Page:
Traditional written music can seem like an imposing foreign language, but a new way to write and read musical notes, being piloted in Scotland, could unlock playing for all.
Figurenotes, developed in Finland in 1995, swaps the complicated notion of crotchets, quavers and breves for a system of coloured symbols. Rather than reading music, wannabe musicians simply match the coloured symbols on stickers attached to the keys of a piano or the fret board of a guitar to the symbols on a page of music.
The 18-month Scottish Figurenotes pilot, run by Drake Music Scotland and funded by the Scottish Arts Council and the National Lottery, began in September with 160 children and four adults with learning difficulties in Edinburgh, East Ayrshire, Clackmannanshire, Inverclyde, Dumfries and Galloway, West Lothian and Orkney.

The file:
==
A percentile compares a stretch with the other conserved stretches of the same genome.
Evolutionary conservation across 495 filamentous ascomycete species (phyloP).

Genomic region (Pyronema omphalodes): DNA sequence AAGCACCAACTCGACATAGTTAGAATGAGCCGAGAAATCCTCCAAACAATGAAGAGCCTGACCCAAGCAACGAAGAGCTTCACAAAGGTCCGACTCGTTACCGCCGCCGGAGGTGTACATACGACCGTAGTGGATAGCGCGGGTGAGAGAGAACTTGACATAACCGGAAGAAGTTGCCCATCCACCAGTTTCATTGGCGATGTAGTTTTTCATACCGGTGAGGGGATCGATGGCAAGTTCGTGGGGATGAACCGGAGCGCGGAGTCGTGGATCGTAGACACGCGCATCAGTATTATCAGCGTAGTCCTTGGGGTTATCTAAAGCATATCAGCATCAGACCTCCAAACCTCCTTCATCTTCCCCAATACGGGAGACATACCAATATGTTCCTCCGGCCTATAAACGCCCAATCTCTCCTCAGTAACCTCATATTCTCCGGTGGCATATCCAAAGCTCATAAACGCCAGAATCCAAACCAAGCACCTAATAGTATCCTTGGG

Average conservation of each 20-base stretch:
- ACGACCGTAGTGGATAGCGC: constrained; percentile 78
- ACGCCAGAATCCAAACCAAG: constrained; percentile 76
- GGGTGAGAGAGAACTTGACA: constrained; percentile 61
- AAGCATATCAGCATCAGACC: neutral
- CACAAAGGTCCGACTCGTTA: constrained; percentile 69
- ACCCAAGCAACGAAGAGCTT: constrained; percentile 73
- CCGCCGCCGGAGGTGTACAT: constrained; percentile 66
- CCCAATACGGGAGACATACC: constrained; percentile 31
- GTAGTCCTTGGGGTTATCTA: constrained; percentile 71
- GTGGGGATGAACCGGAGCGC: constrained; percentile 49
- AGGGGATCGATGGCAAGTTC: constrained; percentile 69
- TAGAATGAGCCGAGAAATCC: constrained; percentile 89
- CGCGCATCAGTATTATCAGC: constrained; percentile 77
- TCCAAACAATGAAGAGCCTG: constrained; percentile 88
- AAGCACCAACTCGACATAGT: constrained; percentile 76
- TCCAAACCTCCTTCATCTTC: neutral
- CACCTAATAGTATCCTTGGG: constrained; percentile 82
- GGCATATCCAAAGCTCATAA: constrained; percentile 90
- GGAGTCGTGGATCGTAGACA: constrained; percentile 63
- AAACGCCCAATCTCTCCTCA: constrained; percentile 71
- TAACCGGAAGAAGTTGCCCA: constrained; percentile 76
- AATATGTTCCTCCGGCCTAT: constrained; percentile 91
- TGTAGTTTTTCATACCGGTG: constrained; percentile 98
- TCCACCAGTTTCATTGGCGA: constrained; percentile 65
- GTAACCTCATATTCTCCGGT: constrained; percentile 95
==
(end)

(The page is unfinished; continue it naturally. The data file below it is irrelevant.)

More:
During the pilot, Drake Music Scotland hopes to:
- test and create Figurenotes software;
- produce simple resources (stickers, song sheets);
- train teachers and music leaders;
- provide music sessions for children and adults;
- share best practice among pilot partners.
Already pupils from Lilybank School in Inverclyde, who have been using Figurenotes, have been able to join the training orchestra in their local mainstream school, Port Glasgow High.
There is also a stepping-stone process to move pupils from reading music in Figurenotes to using traditional notation.